Analysis: Whither The Set-Top Box?

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Michael Arden, principal analyst of residential entertainment technologies at ABI Research, says there are three possible futures for the set-top box.

One vision is that as manufacturers add more and more features to the boxes, they will eventually become the primary gateway for the home and will be both the main receiver of Internet, phone and cable services for the home and the key point of distribution of content throughout the home. Another vision is that as telcos and cable companies increasingly target the home market, they will install independent broadband gateways to be the main point of entry in each home. As the gateways become more advanced they may also become the home's main server and stream content to other connected devices. In this scenario, the set-top box will become less intelligent, eventually becoming a simple tool that just receives content from the main gateway.

The third possibility is that manufacturers will include set-top box capabilities directly in TVs and media-focused computers. If the TV can receive and decode the content directly, it means one less device is needed for the home.

Arden expects any of these scenarios to take five to ten years to fully come to fruition in the U.S., but some vendors are hoping to speed things along. Later this quarter, LG Electronics expects to start shipping plasma HDTV displays that include built-in DVRs and the ability to receive and decode digital cable signals without an external set-top box.

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In addition, Microsoft's recent announcement that Media Center PCs will soon support CableCards from the industry consortium Cable Television Laboratories will allow the PCs to receive and decode content directly without a set-top box.

In the opposite direction, other players are predicting increasingly important roles for set-top boxes. As the telcos and cable companies step up their focus on the connected home and IPTV markets, set-top boxes play vital roles in their plans.

Verizon Communications is testing a fiber-to-the-premises network in parts of Texas, Virginia and Florida in which it is using Motorola's QIP line of set-top boxes in homes. AT&T also recently began offering IPTV service in a controlled launch in several hundred homes near its San Antonio, Texas headquarters. It is planning a wider rollout in several cities later this year, in which content will come to the home via next-generation DSL lines. In the homes, the content will be received by residential gateways from 2Wire and streamed via MoCA or HPNA technology to set-top boxes from both Motorola and Scientific-Atlanta, says Jeff Weber, AT&T's vice president of product and strategy.

Weber says AT&T sees a world in which set-top boxes remain separate from displays, and broadband gateways and set-top boxes play complementary roles. He notes that DVRs and set-top boxes usually have much shorter lifespans than televisions, and including them inside the television would require consumers to replace their expensive displays every few years when the box and/or DVR becomes outdated or breaks.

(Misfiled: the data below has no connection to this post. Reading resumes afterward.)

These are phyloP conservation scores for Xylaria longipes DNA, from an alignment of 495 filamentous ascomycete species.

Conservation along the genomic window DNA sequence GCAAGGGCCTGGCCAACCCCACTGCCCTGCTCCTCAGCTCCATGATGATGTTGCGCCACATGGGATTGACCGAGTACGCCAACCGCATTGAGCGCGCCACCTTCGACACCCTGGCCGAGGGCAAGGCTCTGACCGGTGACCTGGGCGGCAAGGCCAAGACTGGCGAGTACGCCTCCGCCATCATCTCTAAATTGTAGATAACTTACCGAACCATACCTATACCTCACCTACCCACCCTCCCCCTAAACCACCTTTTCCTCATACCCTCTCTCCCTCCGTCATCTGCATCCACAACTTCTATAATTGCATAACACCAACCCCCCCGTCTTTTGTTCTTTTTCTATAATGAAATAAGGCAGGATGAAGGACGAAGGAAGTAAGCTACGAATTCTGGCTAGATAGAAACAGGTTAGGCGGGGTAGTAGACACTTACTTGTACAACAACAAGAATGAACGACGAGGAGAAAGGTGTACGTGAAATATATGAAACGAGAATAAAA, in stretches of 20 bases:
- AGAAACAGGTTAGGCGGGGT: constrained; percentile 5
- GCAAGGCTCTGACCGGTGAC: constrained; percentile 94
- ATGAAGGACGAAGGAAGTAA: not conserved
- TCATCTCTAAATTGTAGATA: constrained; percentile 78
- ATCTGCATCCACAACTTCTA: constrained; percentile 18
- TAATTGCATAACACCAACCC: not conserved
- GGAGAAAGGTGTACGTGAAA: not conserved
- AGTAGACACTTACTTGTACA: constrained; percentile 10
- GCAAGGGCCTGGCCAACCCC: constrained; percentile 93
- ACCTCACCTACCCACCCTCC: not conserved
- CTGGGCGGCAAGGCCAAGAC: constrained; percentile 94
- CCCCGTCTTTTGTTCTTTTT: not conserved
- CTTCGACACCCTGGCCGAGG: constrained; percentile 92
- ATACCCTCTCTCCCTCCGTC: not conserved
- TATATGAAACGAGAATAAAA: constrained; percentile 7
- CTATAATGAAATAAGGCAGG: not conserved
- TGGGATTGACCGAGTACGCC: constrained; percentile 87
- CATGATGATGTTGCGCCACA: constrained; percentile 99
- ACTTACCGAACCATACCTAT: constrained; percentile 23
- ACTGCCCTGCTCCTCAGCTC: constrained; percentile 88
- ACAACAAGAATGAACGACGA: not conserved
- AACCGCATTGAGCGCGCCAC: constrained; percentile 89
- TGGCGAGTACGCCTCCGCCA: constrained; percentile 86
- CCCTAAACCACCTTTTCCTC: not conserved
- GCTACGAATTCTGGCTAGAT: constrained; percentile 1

Also, Weber says since set-top boxes are customized for a particular cable provider, consumers would either have to be locked into the provider for the life of the TV, or manufacturers would have to install a variety of different boxes as standard features in their displays, which would significantly inflate the price.

Not surprisingly, Weber's thoughts are supported by the top two providers of set-top boxes, Motorola and Cisco Systems' Scientific-Atlanta group.

"The reason set top [boxes] evolved in the first place is to allow the operator to make technology improvements in the network and not require consumers to throw away the TV every time. By putting it back into the TV, you don't have a modular way to upgrade your infrastructure, so I think a separate set top will be necessity for some time to come," says Nick Chakalos, senior director of product management in Schaumburg, Ill.-based Motorola's Connected Home Solutions division. "A TV with a built-in decode capability will suit some part of population. But a separate set-top box gives you higher capability for applications and services and higher revenue potential."

It's the last angle which has the most importance for integrators. Installing separate set-top boxes throughout a home allows integrators to offer a variety of revenue-rich add-on services. For example, this week saw the official rollout of the MovieBeam video-on-demand service. Backed by Walt Disney, Intel, Cisco and others, the service allows consumers to download standard or HD videos from the Internet, which are then stored on a custom set-top box from Cisco.

With video on demand in high demand, integrators can step into the market and get a piece of the action by being the ones installing and setting up the boxes and service. Such services could help the set-top box continue to reign supreme.